Dragon DRW50243 German Messerschmitt Me 262B-1a Twin-Seat Jet Fighter - "Red 35", III./E Jagdgeschwader 2, May 1945 (1:72 Scale)
"It was as if an angel is pushing you..."
- Adolf Galland, discussing his first flight in the Me 262 jet fighter
The jet-powered Me 262 Sturmvogel ("Stormbird") has long since gained its place in the annals of international aeronautical history. With its sleek aerodynamic design and high performance jet engines, the Me 262 radically changed the way in which air combat was waged.
The first design work on the Me 262 began in October 1938, with the first test flight, piloted by Fritz Wendel, occuring on April 18th, 1942. Tests continued well into 1942, although by this time the Me 262 was outfitted with two highly-efficient BMW turbojet engines. When he saw the aircraft for the first time in early 1943, Hitler insisted that the plane be designed as a low-level bomber instead of a fighter, which undermined the sleek aerodynamic properties of the jet aircraft. After much in-fighting among the Luftwaffe's upper echelons, the plane was eventually converted back into a high level interceptor, with series production beginning in the spring of 1944. The first jet fighter unit, commanded by Major Walter Nowotny, was formed in the summer of 1944 and was composed of many of the Luftwaffe's leading aces.
By war's end, 1,433 Me 262s had been produced, far too few a number to have much of an impact on the Allies strategic bombing campaign. In the end, the Allies' superiority in numbers overcame the tremendous technical achievements ushered in by the Me 262 program.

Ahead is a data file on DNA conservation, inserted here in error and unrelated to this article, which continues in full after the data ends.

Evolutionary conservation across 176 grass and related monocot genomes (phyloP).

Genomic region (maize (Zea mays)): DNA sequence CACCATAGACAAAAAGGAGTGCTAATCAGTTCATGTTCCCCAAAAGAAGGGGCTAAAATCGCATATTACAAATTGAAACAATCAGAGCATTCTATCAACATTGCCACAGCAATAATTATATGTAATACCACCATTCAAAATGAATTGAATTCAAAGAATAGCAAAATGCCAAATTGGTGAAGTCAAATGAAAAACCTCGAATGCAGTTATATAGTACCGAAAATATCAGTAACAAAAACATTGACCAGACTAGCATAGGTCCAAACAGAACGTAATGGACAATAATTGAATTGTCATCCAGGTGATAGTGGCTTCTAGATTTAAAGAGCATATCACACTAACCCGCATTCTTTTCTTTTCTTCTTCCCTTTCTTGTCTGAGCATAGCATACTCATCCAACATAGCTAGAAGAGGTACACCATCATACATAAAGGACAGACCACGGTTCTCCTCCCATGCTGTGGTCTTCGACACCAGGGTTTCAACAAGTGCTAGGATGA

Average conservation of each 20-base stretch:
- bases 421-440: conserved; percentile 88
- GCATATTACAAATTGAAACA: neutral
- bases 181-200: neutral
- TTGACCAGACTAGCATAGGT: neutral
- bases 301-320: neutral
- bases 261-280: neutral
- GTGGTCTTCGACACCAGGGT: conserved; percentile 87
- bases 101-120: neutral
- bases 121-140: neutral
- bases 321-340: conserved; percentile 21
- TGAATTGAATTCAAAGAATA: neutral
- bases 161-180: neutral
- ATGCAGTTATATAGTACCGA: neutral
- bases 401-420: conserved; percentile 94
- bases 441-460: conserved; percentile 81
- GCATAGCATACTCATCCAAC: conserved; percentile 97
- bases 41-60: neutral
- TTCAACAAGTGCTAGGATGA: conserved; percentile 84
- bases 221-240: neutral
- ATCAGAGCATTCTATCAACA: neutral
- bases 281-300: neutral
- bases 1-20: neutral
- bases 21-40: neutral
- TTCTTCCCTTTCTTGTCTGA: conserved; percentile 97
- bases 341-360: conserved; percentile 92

This 1:72 scale twin seater version of the Me 262 is all newly tooled to accurately replicate the unique features of this version. It features the markings of ErgĂ¤nzungs-Jagdgeschwader 2, which was an advanced training unit that operated from the Luftwaffe's Lechfield airbase. Sold Out!
Wingspan: 6.75 inches
Length: 5.75 inches
Release Date: July 2006
Historical Account: "Mending a Broken Past" - Development of the worldâ€™s first jet-powered aircraft actually began as early as 1938 in Germany, culminating in the advanced Me 262 fighter. A more unusual version of this famous Messerschmitt was the Me 262B-1a, a two-seater trainer version that was necessary to help pilots transform from propeller-driven to jet-powered aircraft. Fifteen of these two-seaters were built in the autumn of 1944, with more being subsequently manufactured as night fighter versions equipped with radar.